You are here

Early Breast Cancer Diagnosis: Self-Exam vs. Clinical Exam

  • 10.12.2017
Breast self exam


In terms of breast cancer diagnosis (or any cancer, really), there is a common refrain: The earlier, the better. In the context of cancer, this trite saying can be applied to when the cancer is diagnosed, or “caught.” If you catch a tumor at an earlier stage, your chances of recovery and a return to a high quality of life are far greater.


Because early diagnosis is so important, it’s vital to understand all available diagnostic options. Today we’re discussing two types of breast exam: self and clinical.


Why Self-Exam?

Here’s another refrain you’ve likely heard before: “Ignorance is bliss.” But in terms of cancer detection, Ignorance is NOT bliss. In fact, it’s downright dangerous. That’s why breast self-exam is the way to go.


Adult women of all ages — even those in their late teens and early 20s — are encouraged to perform breast self-exams at least once a month.


“Forty percent of diagnosed breast cancers are detected by women who feel a lump, so establishing a regular breast self-exam is very important.”
~ Johns Hopkins


RELATED: Denise's Winning Combination to Fight Breast Cancer


Breast self-exams help you to identify your personal “normal”: Many cancers present in early stages as simple, subtle changes to your breast tissue or appearance. So if you’re familiar with how your breasts typically look and feel, you can alert your healthcare professional if there are any changes.


For tips on how to perform a breast self-exam, review this advice from or this process from the National Breast Cancer Foundation.


There are also apps like B4BC, which can help guide you through the self-exam process.


If, during a breast self-exam, you notice changes, alert your healthcare professional right away. The next step in your care will be a clinical breast exam.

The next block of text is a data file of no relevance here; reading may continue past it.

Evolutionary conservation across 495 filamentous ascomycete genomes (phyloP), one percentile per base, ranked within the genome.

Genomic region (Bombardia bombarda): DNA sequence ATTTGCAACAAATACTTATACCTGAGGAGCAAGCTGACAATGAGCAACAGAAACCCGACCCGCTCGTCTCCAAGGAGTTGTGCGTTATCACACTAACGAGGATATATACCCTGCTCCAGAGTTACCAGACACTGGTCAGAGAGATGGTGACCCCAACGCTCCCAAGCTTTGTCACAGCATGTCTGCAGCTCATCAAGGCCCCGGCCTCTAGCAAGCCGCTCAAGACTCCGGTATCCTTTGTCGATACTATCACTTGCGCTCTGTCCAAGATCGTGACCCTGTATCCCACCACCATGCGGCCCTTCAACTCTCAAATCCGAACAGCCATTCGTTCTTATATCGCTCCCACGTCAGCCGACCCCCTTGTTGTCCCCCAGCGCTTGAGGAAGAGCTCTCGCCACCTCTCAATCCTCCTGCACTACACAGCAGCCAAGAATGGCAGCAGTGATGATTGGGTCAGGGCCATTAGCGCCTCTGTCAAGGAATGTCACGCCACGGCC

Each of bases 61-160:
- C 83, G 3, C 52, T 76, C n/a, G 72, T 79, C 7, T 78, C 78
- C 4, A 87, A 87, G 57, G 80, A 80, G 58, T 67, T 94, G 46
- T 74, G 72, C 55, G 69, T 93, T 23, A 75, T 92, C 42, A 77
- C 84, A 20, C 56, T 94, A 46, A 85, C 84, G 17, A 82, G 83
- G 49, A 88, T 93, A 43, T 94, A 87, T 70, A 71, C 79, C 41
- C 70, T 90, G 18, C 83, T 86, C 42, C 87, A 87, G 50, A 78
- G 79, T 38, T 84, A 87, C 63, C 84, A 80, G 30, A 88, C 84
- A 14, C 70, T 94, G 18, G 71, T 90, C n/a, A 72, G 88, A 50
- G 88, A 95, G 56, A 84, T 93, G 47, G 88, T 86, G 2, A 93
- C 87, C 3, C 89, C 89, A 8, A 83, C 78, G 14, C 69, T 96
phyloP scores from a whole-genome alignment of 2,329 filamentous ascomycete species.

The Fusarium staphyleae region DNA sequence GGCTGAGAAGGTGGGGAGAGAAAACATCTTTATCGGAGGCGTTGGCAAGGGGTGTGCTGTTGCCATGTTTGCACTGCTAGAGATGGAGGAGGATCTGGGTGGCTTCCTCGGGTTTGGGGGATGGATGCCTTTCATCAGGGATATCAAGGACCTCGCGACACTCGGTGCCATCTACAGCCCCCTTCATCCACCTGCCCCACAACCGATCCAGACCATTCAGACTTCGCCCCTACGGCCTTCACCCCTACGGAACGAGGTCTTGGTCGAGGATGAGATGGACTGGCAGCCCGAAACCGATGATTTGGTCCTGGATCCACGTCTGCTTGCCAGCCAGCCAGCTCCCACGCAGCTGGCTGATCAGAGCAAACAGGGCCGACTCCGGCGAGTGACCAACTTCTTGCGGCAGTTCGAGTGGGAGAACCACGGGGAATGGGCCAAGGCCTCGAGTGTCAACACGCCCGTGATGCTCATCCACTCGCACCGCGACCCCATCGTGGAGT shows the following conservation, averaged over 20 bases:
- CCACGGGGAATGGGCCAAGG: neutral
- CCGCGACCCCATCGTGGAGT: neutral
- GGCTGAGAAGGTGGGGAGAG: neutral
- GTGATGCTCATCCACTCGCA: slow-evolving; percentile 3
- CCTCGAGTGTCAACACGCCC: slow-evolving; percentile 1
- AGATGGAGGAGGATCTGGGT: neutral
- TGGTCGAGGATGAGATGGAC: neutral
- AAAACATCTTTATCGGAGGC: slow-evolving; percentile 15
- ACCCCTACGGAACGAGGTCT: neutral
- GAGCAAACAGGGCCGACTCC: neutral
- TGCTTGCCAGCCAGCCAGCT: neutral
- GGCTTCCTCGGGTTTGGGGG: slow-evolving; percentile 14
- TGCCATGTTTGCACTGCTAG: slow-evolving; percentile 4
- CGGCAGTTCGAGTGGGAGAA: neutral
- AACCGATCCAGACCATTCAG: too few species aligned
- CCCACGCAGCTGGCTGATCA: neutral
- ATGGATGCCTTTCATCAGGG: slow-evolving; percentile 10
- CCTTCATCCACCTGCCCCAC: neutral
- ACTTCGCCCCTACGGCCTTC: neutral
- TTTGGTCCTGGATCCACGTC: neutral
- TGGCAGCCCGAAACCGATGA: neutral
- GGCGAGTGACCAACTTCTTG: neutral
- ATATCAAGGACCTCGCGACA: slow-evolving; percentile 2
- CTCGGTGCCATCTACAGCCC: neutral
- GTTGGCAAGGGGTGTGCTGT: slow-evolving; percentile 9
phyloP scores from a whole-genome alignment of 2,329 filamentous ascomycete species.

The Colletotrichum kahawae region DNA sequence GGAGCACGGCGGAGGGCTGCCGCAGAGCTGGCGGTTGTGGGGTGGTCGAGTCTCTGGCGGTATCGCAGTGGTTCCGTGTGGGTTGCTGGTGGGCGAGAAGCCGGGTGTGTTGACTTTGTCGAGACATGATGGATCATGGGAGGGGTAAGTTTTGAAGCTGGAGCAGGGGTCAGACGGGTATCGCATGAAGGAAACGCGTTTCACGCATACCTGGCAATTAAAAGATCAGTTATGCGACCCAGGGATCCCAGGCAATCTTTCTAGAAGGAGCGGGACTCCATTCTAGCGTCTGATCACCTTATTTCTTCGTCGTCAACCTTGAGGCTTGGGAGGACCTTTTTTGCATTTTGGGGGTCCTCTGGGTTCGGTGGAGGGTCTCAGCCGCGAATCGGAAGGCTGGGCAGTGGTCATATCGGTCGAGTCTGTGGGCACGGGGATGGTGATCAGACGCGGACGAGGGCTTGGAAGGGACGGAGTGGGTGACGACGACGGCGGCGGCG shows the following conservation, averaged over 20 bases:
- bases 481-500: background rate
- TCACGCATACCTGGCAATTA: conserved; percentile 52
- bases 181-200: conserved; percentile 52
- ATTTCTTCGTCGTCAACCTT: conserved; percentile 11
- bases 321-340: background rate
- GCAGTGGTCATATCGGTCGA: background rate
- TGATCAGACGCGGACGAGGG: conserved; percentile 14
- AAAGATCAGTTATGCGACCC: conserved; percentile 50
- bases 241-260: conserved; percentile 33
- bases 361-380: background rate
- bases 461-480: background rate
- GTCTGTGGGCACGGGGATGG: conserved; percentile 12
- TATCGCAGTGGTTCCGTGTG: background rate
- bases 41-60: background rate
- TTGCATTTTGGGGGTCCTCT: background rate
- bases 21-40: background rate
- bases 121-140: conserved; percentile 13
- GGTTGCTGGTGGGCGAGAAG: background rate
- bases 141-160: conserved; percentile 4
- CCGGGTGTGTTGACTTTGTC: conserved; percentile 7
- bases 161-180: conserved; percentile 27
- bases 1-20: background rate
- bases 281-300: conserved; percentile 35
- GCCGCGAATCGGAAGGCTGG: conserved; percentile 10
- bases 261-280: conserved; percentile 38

Why Clinical Exams?

Clinical breast exams are needed when you notice a change in the appearance or feel of your breast, as well as during regular health check-ups. The timing recommendations fluctuate from organization to organization, so you are advised to talk with your OB-GYN or primary care provider during your annual visit about the best time frame for you, given your personal history.


According to the Susan G. Komen Foundation, this is what to expect during a clinical breast exam, also called a CBE:

A clinical breast exam is a physical exam done by a health care provider. It's often done during your regular medical check-up.


A CBE should be performed by a health care provider well trained in the technique (this may be a physician, nurse practitioner or other medical staff). Not all providers have this training.


The National Comprehensive Cancer Network (NCCN) recommends a trained provider carefully feel your breasts, underarm and the area just below your clavicle (breast bone) for any changes or abnormalities (such as a lump).


The provider will visually check your breasts while you are sitting up and physically examine your breasts while you are lying down.


If a CBE is not offered at your check-up and you would like one, ask your provider if he or she can perform one (or refer you to someone who can).  


In most cases, your CBE will be normal, and you’ll leave with the good news of a clean exam. However, if your CBE finds something abnormal, the exact follow-up tests that will be done depend on the type of finding and your age.


But don’t stress: These exams are designed to give you peace of mind — whether that’s a clean bill of health or speedy detection of something needing treatment.


RELATED: Sierra Nevada Cancer Center Talks Breast Cancer: Care, Prevention, Risk Factors


Follow-up most often begins with the least invasive tests, such as a mammogram (may be called a diagnostic mammogram) or a breast ultrasound.


If needed, your doctor may order more invasive tests, such as a biopsy.


When Should I Get a Mammogram?

You’ll likely have a mammogram if a clinical breast exam reveals anything suspicious. But all women should have mammograms at regular intervals, depending on their age and family history.


The following chart from the Susan G. Komen Foundation shows the breast cancer screening recommendations for women at average risk from three major health organizations. Talk with your OB-GYN or general practitioner (family doctor) about your family history of breast cancer and which recommendations they follow.

The bottom line for all of the above can best be reflected in yet another common expression: Knowledge is power. So do your due diligence, research your specific situation and proactively take control of your breast health.

For more information about breast cancer, visit Sierra Nevada Cancer Center’s breast health page.



Related articles